In mathematics, particularly matrix theory and combinatorics, a Pascal matrix is a matrix (possibly infinite) containing the binomial coefficients as its elements. It is thus an encoding of Pascal's triangle in matrix form. There are three natural ways to achieve this: as a lower-triangular matrix, an upper-triangular matrix, or a symmetric matrix. For example, the 5 × 5 matrices are:

There are other ways in which Pascal's triangle can be put into matrix form, but these are not easily extended to infinity.[1]


The non-zero elements of a Pascal matrix are given by the binomial coefficients:

such that the indices i, j start at 0, and ! denotes the factorial.


The matrices have the pleasing relationship Sn = LnUn. From this it is easily seen that all three matrices have determinant 1, as the determinant of a triangular matrix is simply the product of its diagonal elements, which are all 1 for both Ln and Un. In other words, matrices Sn, Ln, and Un are unimodular, with Ln and Un having trace n.

The trace of Sn is given by

with the first few terms given by the sequence 1, 3, 9, 29, 99, 351, 1275, ... (sequence A006134 in the OEIS).


A Pascal matrix can actually be constructed by taking the matrix exponential of a special subdiagonal or superdiagonal matrix. The example below constructs a 7 × 7 Pascal matrix, but the method works for any desired n × n Pascal matrices. The dots in the following matrices represent zero elements.

It is important to note that one cannot simply assume exp(A) exp(B) = exp(A + B), for n × n matrices A and B; this equality is only true when AB = BA (i.e. when the matrices A and B commute). In the construction of symmetric Pascal matrices like that above, the sub- and superdiagonal matrices do not commute, so the (perhaps) tempting simplification involving the addition of the matrices cannot be made.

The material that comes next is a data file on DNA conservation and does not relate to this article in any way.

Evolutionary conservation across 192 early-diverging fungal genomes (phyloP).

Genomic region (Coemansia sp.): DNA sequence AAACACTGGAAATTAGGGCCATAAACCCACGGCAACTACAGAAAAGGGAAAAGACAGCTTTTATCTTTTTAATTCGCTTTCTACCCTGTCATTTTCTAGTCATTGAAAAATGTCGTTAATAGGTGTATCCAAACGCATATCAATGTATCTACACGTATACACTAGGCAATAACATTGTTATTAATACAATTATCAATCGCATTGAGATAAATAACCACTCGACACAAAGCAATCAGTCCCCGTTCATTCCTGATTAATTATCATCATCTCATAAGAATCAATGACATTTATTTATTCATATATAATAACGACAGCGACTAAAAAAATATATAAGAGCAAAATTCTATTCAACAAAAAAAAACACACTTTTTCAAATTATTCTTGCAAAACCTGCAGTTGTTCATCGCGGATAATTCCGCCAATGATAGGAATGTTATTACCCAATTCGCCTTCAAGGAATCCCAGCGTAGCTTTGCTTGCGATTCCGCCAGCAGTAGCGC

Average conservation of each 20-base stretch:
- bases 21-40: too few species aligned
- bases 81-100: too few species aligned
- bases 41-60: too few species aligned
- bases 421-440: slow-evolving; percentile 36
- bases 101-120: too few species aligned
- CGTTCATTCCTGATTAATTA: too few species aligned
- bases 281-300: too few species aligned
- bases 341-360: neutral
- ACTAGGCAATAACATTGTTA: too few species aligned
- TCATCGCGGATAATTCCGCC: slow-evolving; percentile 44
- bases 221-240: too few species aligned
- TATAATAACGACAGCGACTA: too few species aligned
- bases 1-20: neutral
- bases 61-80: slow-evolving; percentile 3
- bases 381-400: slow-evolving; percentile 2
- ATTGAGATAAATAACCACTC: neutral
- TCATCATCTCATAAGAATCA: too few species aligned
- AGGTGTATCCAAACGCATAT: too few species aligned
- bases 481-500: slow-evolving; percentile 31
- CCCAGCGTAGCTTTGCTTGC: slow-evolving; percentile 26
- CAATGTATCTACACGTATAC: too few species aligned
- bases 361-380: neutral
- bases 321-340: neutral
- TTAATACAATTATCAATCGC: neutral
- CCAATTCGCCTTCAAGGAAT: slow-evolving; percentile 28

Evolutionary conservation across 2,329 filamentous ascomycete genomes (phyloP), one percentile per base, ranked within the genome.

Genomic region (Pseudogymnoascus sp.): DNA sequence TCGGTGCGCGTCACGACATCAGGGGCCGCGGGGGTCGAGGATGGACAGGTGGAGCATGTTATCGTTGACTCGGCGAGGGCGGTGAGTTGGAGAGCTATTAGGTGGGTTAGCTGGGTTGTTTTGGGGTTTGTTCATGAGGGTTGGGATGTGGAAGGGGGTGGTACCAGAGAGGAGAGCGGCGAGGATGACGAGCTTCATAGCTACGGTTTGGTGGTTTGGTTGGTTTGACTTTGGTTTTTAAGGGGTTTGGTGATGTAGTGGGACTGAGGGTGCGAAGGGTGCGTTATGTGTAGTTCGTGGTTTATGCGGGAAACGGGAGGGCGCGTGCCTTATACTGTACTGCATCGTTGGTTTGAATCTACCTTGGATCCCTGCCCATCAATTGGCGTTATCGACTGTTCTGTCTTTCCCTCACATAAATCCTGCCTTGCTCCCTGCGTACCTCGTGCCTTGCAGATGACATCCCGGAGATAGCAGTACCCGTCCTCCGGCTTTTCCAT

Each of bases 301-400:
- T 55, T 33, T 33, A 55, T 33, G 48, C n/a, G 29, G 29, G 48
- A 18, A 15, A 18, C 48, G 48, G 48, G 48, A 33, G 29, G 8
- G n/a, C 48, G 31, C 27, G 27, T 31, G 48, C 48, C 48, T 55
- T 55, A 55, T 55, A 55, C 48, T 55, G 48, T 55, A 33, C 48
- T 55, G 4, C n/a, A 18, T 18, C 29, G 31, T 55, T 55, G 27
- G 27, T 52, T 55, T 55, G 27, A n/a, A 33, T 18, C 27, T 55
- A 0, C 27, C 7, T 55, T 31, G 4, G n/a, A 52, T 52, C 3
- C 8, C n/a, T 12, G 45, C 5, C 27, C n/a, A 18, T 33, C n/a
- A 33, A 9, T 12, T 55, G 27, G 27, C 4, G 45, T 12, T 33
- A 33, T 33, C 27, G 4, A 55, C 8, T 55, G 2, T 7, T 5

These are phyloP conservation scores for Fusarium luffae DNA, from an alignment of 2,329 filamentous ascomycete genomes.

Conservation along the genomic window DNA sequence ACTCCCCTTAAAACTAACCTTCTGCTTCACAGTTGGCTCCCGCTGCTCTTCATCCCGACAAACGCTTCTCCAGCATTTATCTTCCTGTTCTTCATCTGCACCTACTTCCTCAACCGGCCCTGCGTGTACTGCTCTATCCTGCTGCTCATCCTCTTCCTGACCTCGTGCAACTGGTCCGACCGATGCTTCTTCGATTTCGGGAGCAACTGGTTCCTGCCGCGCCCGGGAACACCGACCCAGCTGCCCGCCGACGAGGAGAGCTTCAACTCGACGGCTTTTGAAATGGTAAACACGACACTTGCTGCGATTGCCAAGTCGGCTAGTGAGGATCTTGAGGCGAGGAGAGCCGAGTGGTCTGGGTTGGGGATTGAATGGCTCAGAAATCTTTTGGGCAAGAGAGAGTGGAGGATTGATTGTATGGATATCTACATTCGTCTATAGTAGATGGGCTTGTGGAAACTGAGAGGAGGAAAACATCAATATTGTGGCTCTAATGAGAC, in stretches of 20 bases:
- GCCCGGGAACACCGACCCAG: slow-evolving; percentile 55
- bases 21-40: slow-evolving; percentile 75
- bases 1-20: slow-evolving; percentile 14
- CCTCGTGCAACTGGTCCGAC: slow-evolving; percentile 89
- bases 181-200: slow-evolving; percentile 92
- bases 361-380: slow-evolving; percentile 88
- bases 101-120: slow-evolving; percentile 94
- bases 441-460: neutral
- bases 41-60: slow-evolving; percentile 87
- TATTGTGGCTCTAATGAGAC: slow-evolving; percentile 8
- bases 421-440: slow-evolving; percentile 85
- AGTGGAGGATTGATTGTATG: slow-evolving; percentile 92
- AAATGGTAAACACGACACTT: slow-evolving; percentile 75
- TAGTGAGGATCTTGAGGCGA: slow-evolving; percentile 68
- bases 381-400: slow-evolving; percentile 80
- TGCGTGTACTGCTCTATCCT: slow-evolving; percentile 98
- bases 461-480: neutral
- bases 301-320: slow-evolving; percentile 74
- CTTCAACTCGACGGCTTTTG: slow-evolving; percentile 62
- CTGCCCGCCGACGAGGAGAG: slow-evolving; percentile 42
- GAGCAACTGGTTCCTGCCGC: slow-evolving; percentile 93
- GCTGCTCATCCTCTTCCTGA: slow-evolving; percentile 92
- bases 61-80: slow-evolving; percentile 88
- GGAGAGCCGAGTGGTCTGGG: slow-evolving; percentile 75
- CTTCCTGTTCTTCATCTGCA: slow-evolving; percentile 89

A useful property of the sub- and superdiagonal matrices used for the construction is that both are nilpotent; that is, when raised to a sufficiently great integer power, they degenerate into the zero matrix. (See shift matrix for further details.) As the n × n generalised shift matrices we are using become zero when raised to power n, when calculating the matrix exponential we need only consider the first n + 1 terms of the infinite series to obtain an exact result.


Interesting variants can be obtained by obvious modification of the matrix-logarithm PL7 and then application of the matrix exponential.

The first example below uses the squares of the values of the log-matrix and constructs a 7 × 7 "Laguerre"- matrix (or matrix of coefficients of Laguerre polynomials

The Laguerre-matrix is actually used with some other scaling and/or the scheme of alternating signs. (Literature about generalizations to higher powers is not found yet)

The second example below uses the products v(v + 1) of the values of the log-matrix and constructs a 7 × 7 "Lah"- matrix (or matrix of coefficients of Lah numbers)

Using v(v − 1) instead provides a diagonal shifting to bottom-right.

The third example below uses the square of the original PL7-matrix, divided by 2, in other words: the first-order binomials (binomial(k, 2)) in the second subdiagonal and constructs a matrix, which occurs in context of the derivatives and integrals of the Gaussian error function:

If this matrix is inverted (using, for instance, the negative matrix-logarithm), then this matrix has alternating signs and gives the coefficients of the derivatives (and by extension the integrals) of Gauss' error-function. (Literature about generalizations to greater powers is not found yet.)

Another variant can be obtained by extending the original matrix to negative values:

See also


  1. ^ Birregah, Babiga; Doh, Prosper K.; Adjallah, Kondo H. (2010-07-01). "A systematic approach to matrix forms of the Pascal triangle: The twelve triangular matrix forms and relations". European Journal of Combinatorics. 31 (5): 1205–1216. doi:10.1016/j.ejc.2009.10.009. ISSN 0195-6698.